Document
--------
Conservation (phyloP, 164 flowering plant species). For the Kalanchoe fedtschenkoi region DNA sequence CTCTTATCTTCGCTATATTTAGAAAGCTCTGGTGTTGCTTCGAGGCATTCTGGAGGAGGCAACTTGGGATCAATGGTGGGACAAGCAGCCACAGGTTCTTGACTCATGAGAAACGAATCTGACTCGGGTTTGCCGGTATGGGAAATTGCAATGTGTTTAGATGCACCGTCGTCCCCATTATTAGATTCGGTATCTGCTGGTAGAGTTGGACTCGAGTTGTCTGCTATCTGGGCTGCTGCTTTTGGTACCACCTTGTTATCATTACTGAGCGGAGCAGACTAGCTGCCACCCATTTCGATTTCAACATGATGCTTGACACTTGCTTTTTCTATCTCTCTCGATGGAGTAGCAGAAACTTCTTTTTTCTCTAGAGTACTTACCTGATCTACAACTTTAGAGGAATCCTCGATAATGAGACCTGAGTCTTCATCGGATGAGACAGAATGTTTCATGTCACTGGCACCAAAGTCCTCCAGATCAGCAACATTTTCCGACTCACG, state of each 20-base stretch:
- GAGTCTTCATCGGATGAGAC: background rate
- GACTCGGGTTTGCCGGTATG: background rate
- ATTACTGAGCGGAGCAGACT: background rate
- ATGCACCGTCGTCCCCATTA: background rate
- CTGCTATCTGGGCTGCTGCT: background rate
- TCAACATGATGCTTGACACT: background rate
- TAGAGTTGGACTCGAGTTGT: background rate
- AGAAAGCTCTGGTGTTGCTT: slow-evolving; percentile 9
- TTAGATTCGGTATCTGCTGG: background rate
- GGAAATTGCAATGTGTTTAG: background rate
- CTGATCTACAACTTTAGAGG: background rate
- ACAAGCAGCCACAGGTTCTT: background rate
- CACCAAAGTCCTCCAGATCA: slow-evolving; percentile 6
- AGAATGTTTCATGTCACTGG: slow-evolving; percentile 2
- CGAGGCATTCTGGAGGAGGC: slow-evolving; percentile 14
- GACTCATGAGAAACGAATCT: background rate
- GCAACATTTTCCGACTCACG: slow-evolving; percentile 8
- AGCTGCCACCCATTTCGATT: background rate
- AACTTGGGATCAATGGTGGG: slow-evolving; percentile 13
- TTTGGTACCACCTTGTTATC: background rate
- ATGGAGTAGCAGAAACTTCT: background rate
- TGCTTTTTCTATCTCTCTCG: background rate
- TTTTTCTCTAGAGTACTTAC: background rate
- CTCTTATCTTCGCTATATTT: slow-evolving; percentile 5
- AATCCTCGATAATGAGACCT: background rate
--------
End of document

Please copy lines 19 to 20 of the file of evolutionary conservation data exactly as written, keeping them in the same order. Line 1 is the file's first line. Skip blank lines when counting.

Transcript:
- AGCTGCCACCCATTTCGATT: background rate
- AACTTGGGATCAATGGTGGG: slow-evolving; percentile 13